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Consumer credit figures for February will be released by the U.S. Federal Reserve on Monday, April 7. It’s a monthly release, and the headline number for the report is total consumer debt, which measures the total debt outstanding to individual consumers, mainly used to purchase consumer goods.
What is the consumer credit report?
Consumer credit represents the dollar value of consumer installment credit outstanding and measures the level of indebtedness of private individuals. The report classifies the total debt outstanding as “revolving” (meaning it can be renewed without approval from the lender, like credit card debt) and “non-revolving” (like personal loans). This is re-categorized as dues to various institutions, such as commercial banks, finance companies, the federal government, or Sallie Mae.
Highlights from January’s consumer spending report
Consumer credit increased at a seasonally adjusted annual rate (or SAAR) of 5.25% or $13.7 billion in January.
Revolving credit decreased at a SAAR of 0.25%, or ~$0.2 billion, due to consumers paying off credit card debt after the holiday season.
Non-revolving credit increased at a SAAR of 7.25%, or ~$13.9 billion, driven mostly by the Federal government’s purchases of student loans.
The impact of consumer credit on current and future consumption
An increase in consumer debt has two implications. First, the economy benefits if consumers are borrowing within their means, as this will lead to an increase in consumer spending and the gross domestic product (or GDP). Second, lenders will be willing to advance loans under these circumstances.
An increase in consumption would benefit ETFs investing in the consumer discretionary sector like the State Street SPDR S&P Retail ETF (XRT), which tracks the S&P Retail Select Industry Index (an equal-weighted market cap index) that’s composed of the retail sub-industry portion of the S&P TMI. The top ten holdings in XRT include national retailer Walgreens (WAG), at 1.19%, and apparel company Abercrombie & Fitch (ANF), at 1.24%. WAG is part of the S&P 100 Index. The iShares S&P 100 ETF (OEF) is one ETF that tracks the S&P 100 Index.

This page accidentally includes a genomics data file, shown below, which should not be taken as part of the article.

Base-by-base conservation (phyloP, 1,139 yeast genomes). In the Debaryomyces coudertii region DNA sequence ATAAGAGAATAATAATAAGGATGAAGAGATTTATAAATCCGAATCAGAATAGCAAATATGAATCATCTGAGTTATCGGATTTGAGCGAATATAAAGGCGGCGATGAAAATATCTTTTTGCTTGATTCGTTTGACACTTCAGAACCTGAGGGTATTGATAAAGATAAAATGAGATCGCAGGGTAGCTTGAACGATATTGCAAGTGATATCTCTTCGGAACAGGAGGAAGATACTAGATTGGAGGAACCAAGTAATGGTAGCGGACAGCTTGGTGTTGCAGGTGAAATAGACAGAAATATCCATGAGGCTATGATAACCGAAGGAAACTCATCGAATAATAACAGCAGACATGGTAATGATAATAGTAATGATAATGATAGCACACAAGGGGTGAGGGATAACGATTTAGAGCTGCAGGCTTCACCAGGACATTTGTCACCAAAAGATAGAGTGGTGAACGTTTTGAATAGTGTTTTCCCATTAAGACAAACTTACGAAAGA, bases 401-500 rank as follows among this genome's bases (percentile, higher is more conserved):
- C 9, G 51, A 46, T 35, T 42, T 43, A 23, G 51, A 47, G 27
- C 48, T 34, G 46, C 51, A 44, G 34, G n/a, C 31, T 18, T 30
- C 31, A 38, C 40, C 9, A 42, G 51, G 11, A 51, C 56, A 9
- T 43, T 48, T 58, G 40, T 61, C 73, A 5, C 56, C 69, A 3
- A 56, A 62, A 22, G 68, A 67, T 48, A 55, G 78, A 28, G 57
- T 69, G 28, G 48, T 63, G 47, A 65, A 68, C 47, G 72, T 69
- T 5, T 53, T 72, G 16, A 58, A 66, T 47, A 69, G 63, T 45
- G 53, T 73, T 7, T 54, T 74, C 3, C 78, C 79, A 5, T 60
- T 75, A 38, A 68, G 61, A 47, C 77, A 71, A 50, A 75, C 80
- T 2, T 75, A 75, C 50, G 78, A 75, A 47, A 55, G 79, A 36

The impact of consumer credit on interest rates
However, if the ratio of debt to personal income becomes unsustainable, this may impact future economic growth, as future income will be used to repay debt and not for future consumption. Also, the credit risk inherent in lending to over-stretched consumers would be higher, and lenders will raise rates, which will lower the prices of fixed income securities. One way investors can benefit from rising rates is to invest in inverse bond funds like the ProShares Short 20+ Year Treasury Fund (TBF) and the Barclays iPath US Treasury 10-Year Bear ETN (DTYS). Inverse bond ETFs provide the inverse return of the underlying benchmark index.
The consumer credit report is also important, as the Fed discloses the terms of credit for car and personal loans, which helps estimate the spreads consumers pay over and above the Fed funds rate.
To read about whether the impact of the recovery is affecting the nation’s smaller firms, read on to Part 4 of this series.
© 2013 Market Realist, Inc.